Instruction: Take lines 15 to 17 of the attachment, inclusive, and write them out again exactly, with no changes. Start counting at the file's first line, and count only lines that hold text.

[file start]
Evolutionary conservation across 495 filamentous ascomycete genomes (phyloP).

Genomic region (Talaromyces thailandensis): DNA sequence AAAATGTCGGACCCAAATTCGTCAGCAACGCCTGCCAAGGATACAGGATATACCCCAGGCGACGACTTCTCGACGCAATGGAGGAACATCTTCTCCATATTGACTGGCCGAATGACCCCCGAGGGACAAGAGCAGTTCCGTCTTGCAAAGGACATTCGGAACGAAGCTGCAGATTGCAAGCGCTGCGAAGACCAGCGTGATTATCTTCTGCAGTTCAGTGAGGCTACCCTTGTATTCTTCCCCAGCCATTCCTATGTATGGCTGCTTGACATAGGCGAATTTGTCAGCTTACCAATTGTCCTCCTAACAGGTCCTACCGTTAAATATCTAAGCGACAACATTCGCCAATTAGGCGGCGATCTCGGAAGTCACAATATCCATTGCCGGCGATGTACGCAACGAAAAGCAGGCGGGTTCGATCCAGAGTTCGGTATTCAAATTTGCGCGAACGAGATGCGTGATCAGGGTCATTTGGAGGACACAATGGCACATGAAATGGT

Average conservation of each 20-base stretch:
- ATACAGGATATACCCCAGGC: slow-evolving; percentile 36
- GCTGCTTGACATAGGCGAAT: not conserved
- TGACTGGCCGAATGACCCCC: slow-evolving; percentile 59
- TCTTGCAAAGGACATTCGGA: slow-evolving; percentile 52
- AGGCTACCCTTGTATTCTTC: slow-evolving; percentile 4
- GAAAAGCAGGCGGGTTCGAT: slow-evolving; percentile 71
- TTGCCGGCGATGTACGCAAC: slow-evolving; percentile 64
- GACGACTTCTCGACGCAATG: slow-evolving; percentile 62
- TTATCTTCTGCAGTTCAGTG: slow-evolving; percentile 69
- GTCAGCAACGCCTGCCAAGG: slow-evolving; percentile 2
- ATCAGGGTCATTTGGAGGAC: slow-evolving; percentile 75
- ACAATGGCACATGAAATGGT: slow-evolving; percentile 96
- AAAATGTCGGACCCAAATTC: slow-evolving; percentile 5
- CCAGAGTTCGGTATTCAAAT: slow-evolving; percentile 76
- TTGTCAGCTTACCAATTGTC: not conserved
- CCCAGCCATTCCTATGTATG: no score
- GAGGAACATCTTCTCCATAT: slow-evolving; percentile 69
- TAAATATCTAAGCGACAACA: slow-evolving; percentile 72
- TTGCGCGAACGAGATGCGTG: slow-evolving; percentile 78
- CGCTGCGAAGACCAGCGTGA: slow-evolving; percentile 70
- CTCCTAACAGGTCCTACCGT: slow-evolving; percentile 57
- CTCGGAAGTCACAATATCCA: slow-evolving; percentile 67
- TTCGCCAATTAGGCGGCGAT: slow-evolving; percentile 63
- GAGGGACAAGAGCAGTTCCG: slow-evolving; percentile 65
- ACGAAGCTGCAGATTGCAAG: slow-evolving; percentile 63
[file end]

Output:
- ACAATGGCACATGAAATGGT: slow-evolving; percentile 96
- AAAATGTCGGACCCAAATTC: slow-evolving; percentile 5
- CCAGAGTTCGGTATTCAAAT: slow-evolving; percentile 76